- Latham, Colin & Stobbs, Anne., Pioneers of Radar (1999, Sutton, England) ISBN 0-7509-2120-X
- Zimmerman, David., Britain's Shield: Radar and the Defeat of the Luftwaffe, Sutton Publishing Ltd, Stroud, 2001., ISBN 0-7509-1799-7
|Wikimedia Commons has media related to Chain Home radars.|
- Historic England. "Bawdsey Chain Home Station (1309533)". PastScape. Retrieved 9 October 2015.
- Historic England. "Great Bromley Chain Home Station (1476819)". PastScape. Retrieved 9 October 2015.
- Historic England. "Canewdon Chain Home Station (1412472)". PastScape. Retrieved 9 October 2015.
- Historic England. "Dunkirk Chain Home Station (1377189)". PastScape. Retrieved 9 October 2015.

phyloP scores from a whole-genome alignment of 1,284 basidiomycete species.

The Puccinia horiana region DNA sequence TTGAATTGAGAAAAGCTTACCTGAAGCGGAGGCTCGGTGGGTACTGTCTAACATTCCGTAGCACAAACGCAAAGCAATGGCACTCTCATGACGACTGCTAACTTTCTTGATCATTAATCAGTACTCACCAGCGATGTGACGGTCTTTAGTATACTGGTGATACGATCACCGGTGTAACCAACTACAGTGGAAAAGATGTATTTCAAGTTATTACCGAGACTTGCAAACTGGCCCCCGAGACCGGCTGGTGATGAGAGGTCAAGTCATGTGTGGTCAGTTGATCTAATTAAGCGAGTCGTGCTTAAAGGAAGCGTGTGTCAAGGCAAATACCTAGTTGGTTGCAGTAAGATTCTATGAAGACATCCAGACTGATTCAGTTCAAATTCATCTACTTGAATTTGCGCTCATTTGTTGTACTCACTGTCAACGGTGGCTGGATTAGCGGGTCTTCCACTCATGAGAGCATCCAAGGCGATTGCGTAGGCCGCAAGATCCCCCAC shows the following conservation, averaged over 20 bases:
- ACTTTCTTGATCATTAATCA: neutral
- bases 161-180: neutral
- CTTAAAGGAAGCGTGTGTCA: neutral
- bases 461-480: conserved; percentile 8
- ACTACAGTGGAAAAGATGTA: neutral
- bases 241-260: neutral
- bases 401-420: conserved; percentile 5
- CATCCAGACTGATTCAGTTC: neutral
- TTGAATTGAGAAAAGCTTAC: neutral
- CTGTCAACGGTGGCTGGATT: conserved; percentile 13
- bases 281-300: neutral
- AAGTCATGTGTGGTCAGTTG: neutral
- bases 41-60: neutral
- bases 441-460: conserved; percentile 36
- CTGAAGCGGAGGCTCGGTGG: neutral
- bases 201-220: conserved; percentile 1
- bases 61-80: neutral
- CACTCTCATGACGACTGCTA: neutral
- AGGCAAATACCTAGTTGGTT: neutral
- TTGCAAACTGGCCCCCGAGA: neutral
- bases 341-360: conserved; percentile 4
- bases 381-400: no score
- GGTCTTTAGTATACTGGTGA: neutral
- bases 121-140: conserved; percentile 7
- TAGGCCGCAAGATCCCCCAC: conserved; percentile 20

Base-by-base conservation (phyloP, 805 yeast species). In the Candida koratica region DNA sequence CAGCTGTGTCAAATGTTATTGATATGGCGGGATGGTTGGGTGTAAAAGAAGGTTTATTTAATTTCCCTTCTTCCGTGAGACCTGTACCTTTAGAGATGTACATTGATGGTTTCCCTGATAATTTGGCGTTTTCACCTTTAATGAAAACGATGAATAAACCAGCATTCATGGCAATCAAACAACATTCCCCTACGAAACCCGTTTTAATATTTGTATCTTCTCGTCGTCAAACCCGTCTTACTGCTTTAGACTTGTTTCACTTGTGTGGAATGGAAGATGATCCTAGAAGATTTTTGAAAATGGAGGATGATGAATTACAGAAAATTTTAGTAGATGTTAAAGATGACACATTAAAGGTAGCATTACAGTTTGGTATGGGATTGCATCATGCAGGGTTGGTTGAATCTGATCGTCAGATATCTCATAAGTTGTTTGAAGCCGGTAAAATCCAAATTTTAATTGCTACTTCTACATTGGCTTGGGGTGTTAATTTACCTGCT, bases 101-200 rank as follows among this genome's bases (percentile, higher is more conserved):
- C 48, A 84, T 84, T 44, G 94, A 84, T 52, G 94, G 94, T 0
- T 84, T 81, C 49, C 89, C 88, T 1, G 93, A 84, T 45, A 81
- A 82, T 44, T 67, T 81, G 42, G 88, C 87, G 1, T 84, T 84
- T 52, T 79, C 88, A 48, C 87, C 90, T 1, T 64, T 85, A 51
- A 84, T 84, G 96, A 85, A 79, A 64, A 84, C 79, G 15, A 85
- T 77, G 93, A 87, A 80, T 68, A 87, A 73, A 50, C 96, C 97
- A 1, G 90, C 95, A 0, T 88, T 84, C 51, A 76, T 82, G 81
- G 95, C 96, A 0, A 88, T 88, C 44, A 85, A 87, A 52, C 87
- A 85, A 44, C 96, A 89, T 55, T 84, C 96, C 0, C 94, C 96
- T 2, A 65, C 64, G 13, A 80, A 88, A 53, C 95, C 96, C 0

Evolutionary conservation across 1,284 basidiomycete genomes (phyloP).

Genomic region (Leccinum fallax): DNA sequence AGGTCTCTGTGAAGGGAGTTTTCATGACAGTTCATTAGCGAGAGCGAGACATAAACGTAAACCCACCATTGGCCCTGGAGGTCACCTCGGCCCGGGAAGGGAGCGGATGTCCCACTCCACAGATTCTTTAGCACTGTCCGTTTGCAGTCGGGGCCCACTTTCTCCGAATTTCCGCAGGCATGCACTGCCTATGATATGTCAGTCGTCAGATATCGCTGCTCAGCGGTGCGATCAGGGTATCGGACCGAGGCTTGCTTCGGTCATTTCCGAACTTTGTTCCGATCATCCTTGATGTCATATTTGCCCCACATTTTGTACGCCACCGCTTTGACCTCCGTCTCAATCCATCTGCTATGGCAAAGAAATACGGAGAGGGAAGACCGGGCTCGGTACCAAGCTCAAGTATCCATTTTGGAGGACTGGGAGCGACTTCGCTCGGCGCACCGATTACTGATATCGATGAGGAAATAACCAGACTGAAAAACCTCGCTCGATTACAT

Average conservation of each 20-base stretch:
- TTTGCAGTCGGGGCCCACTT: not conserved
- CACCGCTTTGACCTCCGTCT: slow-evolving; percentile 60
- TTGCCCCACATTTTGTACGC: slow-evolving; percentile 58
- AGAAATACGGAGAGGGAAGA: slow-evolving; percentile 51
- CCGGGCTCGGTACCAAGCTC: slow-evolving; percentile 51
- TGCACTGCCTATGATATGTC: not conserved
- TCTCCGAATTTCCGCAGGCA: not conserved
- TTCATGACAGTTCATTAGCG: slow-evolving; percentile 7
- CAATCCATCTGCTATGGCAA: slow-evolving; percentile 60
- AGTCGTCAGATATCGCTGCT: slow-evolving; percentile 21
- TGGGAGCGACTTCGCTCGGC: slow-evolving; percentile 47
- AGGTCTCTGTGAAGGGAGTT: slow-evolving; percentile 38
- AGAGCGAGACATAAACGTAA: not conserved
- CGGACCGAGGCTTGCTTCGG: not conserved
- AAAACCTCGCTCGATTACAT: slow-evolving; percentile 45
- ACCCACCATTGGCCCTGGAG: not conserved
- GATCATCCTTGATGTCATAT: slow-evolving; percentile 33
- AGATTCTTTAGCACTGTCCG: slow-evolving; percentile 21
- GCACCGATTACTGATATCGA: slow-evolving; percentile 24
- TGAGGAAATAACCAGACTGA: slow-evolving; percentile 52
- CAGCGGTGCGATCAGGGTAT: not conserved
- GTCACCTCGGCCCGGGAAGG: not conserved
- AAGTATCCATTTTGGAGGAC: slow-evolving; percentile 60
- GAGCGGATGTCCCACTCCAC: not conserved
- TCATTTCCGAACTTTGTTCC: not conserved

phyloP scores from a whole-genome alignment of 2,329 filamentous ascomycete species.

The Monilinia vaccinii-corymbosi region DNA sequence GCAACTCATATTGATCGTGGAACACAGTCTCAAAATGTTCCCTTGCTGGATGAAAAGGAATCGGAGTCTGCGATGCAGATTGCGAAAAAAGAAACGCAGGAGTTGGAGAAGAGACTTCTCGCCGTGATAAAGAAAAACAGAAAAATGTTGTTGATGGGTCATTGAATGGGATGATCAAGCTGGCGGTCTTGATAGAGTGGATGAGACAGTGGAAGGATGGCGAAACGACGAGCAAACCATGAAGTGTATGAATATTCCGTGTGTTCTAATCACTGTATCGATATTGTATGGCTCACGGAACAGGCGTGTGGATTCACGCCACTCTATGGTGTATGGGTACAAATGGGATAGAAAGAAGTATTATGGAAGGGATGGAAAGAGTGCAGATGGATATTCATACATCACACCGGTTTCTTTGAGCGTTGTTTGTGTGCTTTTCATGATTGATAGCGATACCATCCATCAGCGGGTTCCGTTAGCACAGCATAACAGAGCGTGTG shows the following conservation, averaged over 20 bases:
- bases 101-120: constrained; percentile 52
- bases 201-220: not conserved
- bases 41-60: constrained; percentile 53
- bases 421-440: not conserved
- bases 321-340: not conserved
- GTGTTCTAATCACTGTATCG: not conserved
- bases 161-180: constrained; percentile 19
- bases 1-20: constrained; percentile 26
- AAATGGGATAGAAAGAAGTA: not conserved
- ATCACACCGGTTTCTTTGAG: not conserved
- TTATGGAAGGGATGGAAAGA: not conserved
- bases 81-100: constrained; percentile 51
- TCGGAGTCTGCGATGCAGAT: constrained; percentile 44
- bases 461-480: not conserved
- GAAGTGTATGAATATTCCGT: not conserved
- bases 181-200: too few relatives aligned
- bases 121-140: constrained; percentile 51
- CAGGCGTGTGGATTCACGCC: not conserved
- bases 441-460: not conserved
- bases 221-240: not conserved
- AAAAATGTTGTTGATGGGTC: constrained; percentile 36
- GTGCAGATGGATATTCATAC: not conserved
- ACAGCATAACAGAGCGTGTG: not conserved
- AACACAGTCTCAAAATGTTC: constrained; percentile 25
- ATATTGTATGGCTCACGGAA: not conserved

- Historic England. "High Street Chain Home Station (1476863)". PastScape. Retrieved 9 October 2015.
- Historic England. "Pevensey Chain Home Station (1476551)". PastScape. Retrieved 9 October 2015.
- Historic England. "Rye Chain Home Station (1476520)". PastScape. Retrieved 9 October 2015.
- Historic England. "Ventnor Chain Home Station (1306901)". PastScape. Retrieved 9 October 2015.
- Early Radar Memories Memories of Sgt. Jean Semple, one of Britain's pioneer radar operators
- RAF Bawdsey Chain Home Radar Station at Subterranean Britain
- RAF Radar Museum
- RAF High Street picture
- Life at Darsham – BBC
- Great Baddow Chain Home Mast & Radar Anniversary
- Early radar development in the UK
- 60 (Signals) Group, Fighter Command (pdf)